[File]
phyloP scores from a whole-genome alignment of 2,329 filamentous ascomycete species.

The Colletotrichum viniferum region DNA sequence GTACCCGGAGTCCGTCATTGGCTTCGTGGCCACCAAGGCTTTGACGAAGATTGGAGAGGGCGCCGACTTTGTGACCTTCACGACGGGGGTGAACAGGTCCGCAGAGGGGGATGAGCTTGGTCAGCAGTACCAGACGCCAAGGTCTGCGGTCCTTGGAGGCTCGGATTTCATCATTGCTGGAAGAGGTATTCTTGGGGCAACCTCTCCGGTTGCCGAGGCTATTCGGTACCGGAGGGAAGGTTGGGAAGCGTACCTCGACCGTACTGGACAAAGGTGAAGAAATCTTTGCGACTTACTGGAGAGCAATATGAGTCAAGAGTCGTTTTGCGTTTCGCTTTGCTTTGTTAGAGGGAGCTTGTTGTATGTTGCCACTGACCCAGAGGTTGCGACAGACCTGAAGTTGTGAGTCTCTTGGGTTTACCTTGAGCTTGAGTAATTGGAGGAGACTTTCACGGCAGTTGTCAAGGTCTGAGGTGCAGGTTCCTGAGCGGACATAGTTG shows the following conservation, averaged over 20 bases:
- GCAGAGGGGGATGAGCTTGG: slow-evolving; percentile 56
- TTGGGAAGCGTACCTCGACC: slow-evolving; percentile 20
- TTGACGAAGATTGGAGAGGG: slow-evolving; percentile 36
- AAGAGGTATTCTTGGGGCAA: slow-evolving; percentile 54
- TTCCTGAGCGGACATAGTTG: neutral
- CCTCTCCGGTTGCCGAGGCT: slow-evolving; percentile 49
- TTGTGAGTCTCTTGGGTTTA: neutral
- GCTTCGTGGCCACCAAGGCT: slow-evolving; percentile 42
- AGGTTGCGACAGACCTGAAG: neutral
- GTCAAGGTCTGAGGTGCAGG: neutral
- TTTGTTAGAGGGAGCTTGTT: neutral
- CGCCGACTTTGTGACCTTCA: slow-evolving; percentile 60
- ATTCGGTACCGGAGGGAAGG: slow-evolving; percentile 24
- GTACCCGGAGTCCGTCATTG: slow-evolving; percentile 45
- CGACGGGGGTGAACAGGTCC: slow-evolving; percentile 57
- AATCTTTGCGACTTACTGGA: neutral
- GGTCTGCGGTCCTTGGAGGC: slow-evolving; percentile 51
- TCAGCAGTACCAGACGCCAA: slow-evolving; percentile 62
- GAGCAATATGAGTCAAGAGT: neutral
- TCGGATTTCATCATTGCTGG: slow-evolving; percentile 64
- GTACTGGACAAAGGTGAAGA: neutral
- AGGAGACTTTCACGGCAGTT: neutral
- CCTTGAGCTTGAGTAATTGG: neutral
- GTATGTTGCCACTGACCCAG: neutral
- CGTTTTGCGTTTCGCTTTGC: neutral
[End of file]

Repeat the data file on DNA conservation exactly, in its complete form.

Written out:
phyloP scores from a whole-genome alignment of 2,329 filamentous ascomycete species.

The Colletotrichum viniferum region DNA sequence GTACCCGGAGTCCGTCATTGGCTTCGTGGCCACCAAGGCTTTGACGAAGATTGGAGAGGGCGCCGACTTTGTGACCTTCACGACGGGGGTGAACAGGTCCGCAGAGGGGGATGAGCTTGGTCAGCAGTACCAGACGCCAAGGTCTGCGGTCCTTGGAGGCTCGGATTTCATCATTGCTGGAAGAGGTATTCTTGGGGCAACCTCTCCGGTTGCCGAGGCTATTCGGTACCGGAGGGAAGGTTGGGAAGCGTACCTCGACCGTACTGGACAAAGGTGAAGAAATCTTTGCGACTTACTGGAGAGCAATATGAGTCAAGAGTCGTTTTGCGTTTCGCTTTGCTTTGTTAGAGGGAGCTTGTTGTATGTTGCCACTGACCCAGAGGTTGCGACAGACCTGAAGTTGTGAGTCTCTTGGGTTTACCTTGAGCTTGAGTAATTGGAGGAGACTTTCACGGCAGTTGTCAAGGTCTGAGGTGCAGGTTCCTGAGCGGACATAGTTG shows the following conservation, averaged over 20 bases:
- GCAGAGGGGGATGAGCTTGG: slow-evolving; percentile 56
- TTGGGAAGCGTACCTCGACC: slow-evolving; percentile 20
- TTGACGAAGATTGGAGAGGG: slow-evolving; percentile 36
- AAGAGGTATTCTTGGGGCAA: slow-evolving; percentile 54
- TTCCTGAGCGGACATAGTTG: neutral
- CCTCTCCGGTTGCCGAGGCT: slow-evolving; percentile 49
- TTGTGAGTCTCTTGGGTTTA: neutral
- GCTTCGTGGCCACCAAGGCT: slow-evolving; percentile 42
- AGGTTGCGACAGACCTGAAG: neutral
- GTCAAGGTCTGAGGTGCAGG: neutral
- TTTGTTAGAGGGAGCTTGTT: neutral
- CGCCGACTTTGTGACCTTCA: slow-evolving; percentile 60
- ATTCGGTACCGGAGGGAAGG: slow-evolving; percentile 24
- GTACCCGGAGTCCGTCATTG: slow-evolving; percentile 45
- CGACGGGGGTGAACAGGTCC: slow-evolving; percentile 57
- AATCTTTGCGACTTACTGGA: neutral
- GGTCTGCGGTCCTTGGAGGC: slow-evolving; percentile 51
- TCAGCAGTACCAGACGCCAA: slow-evolving; percentile 62
- GAGCAATATGAGTCAAGAGT: neutral
- TCGGATTTCATCATTGCTGG: slow-evolving; percentile 64
- GTACTGGACAAAGGTGAAGA: neutral
- AGGAGACTTTCACGGCAGTT: neutral
- CCTTGAGCTTGAGTAATTGG: neutral
- GTATGTTGCCACTGACCCAG: neutral
- CGTTTTGCGTTTCGCTTTGC: neutral